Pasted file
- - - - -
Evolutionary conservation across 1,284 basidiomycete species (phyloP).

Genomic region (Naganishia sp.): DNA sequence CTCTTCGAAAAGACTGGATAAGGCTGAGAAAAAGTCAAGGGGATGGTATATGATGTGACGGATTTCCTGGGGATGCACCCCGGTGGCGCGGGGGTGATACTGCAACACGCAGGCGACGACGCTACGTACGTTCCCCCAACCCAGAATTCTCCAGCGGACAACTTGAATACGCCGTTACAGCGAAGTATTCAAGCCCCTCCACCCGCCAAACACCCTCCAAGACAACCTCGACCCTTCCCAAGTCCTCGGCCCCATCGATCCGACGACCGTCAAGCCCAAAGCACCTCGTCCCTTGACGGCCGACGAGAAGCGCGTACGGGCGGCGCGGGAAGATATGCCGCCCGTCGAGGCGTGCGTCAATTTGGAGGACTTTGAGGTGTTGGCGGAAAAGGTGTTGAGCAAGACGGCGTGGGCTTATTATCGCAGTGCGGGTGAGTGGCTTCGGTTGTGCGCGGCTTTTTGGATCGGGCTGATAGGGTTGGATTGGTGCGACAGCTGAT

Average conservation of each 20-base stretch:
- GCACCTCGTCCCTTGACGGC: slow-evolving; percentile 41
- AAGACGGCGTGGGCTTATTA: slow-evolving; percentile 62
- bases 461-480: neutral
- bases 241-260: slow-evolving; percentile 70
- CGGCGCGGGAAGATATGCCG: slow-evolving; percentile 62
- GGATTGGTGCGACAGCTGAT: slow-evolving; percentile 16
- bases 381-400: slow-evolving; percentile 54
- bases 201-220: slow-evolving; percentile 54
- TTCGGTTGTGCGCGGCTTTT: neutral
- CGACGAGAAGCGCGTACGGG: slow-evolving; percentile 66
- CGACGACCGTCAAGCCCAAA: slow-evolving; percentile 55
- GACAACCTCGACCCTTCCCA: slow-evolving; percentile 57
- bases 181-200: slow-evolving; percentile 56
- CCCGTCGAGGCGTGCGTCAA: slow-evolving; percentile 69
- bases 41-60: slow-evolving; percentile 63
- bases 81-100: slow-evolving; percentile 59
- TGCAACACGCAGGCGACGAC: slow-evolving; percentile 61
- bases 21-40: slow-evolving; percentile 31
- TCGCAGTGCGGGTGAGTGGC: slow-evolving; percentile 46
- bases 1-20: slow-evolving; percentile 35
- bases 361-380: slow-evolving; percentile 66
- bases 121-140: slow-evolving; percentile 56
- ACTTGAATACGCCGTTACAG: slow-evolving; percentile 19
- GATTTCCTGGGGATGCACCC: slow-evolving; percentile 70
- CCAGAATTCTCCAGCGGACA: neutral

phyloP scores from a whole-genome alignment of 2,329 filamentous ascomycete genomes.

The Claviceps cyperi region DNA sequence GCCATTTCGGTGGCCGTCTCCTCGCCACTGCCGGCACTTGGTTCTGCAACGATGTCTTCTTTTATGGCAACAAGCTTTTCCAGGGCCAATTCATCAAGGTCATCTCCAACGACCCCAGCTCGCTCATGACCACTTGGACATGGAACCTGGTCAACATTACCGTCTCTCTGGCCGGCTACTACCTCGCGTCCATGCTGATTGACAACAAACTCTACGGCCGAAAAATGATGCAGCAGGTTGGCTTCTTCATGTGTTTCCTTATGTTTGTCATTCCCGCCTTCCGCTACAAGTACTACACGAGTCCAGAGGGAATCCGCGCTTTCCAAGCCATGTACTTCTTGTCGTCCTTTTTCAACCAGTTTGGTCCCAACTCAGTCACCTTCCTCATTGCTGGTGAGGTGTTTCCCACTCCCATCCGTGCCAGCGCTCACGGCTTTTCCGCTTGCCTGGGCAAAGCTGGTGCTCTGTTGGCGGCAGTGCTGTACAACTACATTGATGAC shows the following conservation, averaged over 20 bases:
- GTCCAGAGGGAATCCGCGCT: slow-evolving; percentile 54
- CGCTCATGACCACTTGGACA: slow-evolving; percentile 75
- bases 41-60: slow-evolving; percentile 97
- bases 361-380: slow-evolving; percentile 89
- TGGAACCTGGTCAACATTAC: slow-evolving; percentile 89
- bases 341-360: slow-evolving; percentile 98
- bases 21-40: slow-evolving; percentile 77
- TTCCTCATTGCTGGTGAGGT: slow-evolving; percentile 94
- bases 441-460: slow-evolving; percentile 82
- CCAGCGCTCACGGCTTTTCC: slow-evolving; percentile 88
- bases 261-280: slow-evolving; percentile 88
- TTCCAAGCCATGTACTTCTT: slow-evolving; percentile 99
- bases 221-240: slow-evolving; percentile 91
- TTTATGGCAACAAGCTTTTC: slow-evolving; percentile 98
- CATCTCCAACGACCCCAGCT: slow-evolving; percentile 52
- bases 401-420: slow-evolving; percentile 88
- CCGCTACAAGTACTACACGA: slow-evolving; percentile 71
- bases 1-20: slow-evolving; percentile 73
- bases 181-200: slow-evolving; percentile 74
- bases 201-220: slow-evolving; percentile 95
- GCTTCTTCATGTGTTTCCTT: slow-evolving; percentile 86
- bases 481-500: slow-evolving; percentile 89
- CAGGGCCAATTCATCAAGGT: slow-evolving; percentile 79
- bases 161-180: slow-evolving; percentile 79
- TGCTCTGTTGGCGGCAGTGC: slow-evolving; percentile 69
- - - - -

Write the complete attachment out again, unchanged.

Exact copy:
Evolutionary conservation across 1,284 basidiomycete species (phyloP).

Genomic region (Naganishia sp.): DNA sequence CTCTTCGAAAAGACTGGATAAGGCTGAGAAAAAGTCAAGGGGATGGTATATGATGTGACGGATTTCCTGGGGATGCACCCCGGTGGCGCGGGGGTGATACTGCAACACGCAGGCGACGACGCTACGTACGTTCCCCCAACCCAGAATTCTCCAGCGGACAACTTGAATACGCCGTTACAGCGAAGTATTCAAGCCCCTCCACCCGCCAAACACCCTCCAAGACAACCTCGACCCTTCCCAAGTCCTCGGCCCCATCGATCCGACGACCGTCAAGCCCAAAGCACCTCGTCCCTTGACGGCCGACGAGAAGCGCGTACGGGCGGCGCGGGAAGATATGCCGCCCGTCGAGGCGTGCGTCAATTTGGAGGACTTTGAGGTGTTGGCGGAAAAGGTGTTGAGCAAGACGGCGTGGGCTTATTATCGCAGTGCGGGTGAGTGGCTTCGGTTGTGCGCGGCTTTTTGGATCGGGCTGATAGGGTTGGATTGGTGCGACAGCTGAT

Average conservation of each 20-base stretch:
- GCACCTCGTCCCTTGACGGC: slow-evolving; percentile 41
- AAGACGGCGTGGGCTTATTA: slow-evolving; percentile 62
- bases 461-480: neutral
- bases 241-260: slow-evolving; percentile 70
- CGGCGCGGGAAGATATGCCG: slow-evolving; percentile 62
- GGATTGGTGCGACAGCTGAT: slow-evolving; percentile 16
- bases 381-400: slow-evolving; percentile 54
- bases 201-220: slow-evolving; percentile 54
- TTCGGTTGTGCGCGGCTTTT: neutral
- CGACGAGAAGCGCGTACGGG: slow-evolving; percentile 66
- CGACGACCGTCAAGCCCAAA: slow-evolving; percentile 55
- GACAACCTCGACCCTTCCCA: slow-evolving; percentile 57
- bases 181-200: slow-evolving; percentile 56
- CCCGTCGAGGCGTGCGTCAA: slow-evolving; percentile 69
- bases 41-60: slow-evolving; percentile 63
- bases 81-100: slow-evolving; percentile 59
- TGCAACACGCAGGCGACGAC: slow-evolving; percentile 61
- bases 21-40: slow-evolving; percentile 31
- TCGCAGTGCGGGTGAGTGGC: slow-evolving; percentile 46
- bases 1-20: slow-evolving; percentile 35
- bases 361-380: slow-evolving; percentile 66
- bases 121-140: slow-evolving; percentile 56
- ACTTGAATACGCCGTTACAG: slow-evolving; percentile 19
- GATTTCCTGGGGATGCACCC: slow-evolving; percentile 70
- CCAGAATTCTCCAGCGGACA: neutral

phyloP scores from a whole-genome alignment of 2,329 filamentous ascomycete genomes.

The Claviceps cyperi region DNA sequence GCCATTTCGGTGGCCGTCTCCTCGCCACTGCCGGCACTTGGTTCTGCAACGATGTCTTCTTTTATGGCAACAAGCTTTTCCAGGGCCAATTCATCAAGGTCATCTCCAACGACCCCAGCTCGCTCATGACCACTTGGACATGGAACCTGGTCAACATTACCGTCTCTCTGGCCGGCTACTACCTCGCGTCCATGCTGATTGACAACAAACTCTACGGCCGAAAAATGATGCAGCAGGTTGGCTTCTTCATGTGTTTCCTTATGTTTGTCATTCCCGCCTTCCGCTACAAGTACTACACGAGTCCAGAGGGAATCCGCGCTTTCCAAGCCATGTACTTCTTGTCGTCCTTTTTCAACCAGTTTGGTCCCAACTCAGTCACCTTCCTCATTGCTGGTGAGGTGTTTCCCACTCCCATCCGTGCCAGCGCTCACGGCTTTTCCGCTTGCCTGGGCAAAGCTGGTGCTCTGTTGGCGGCAGTGCTGTACAACTACATTGATGAC shows the following conservation, averaged over 20 bases:
- GTCCAGAGGGAATCCGCGCT: slow-evolving; percentile 54
- CGCTCATGACCACTTGGACA: slow-evolving; percentile 75
- bases 41-60: slow-evolving; percentile 97
- bases 361-380: slow-evolving; percentile 89
- TGGAACCTGGTCAACATTAC: slow-evolving; percentile 89
- bases 341-360: slow-evolving; percentile 98
- bases 21-40: slow-evolving; percentile 77
- TTCCTCATTGCTGGTGAGGT: slow-evolving; percentile 94
- bases 441-460: slow-evolving; percentile 82
- CCAGCGCTCACGGCTTTTCC: slow-evolving; percentile 88
- bases 261-280: slow-evolving; percentile 88
- TTCCAAGCCATGTACTTCTT: slow-evolving; percentile 99
- bases 221-240: slow-evolving; percentile 91
- TTTATGGCAACAAGCTTTTC: slow-evolving; percentile 98
- CATCTCCAACGACCCCAGCT: slow-evolving; percentile 52
- bases 401-420: slow-evolving; percentile 88
- CCGCTACAAGTACTACACGA: slow-evolving; percentile 71
- bases 1-20: slow-evolving; percentile 73
- bases 181-200: slow-evolving; percentile 74
- bases 201-220: slow-evolving; percentile 95
- GCTTCTTCATGTGTTTCCTT: slow-evolving; percentile 86
- bases 481-500: slow-evolving; percentile 89
- CAGGGCCAATTCATCAAGGT: slow-evolving; percentile 79
- bases 161-180: slow-evolving; percentile 79
- TGCTCTGTTGGCGGCAGTGC: slow-evolving; percentile 69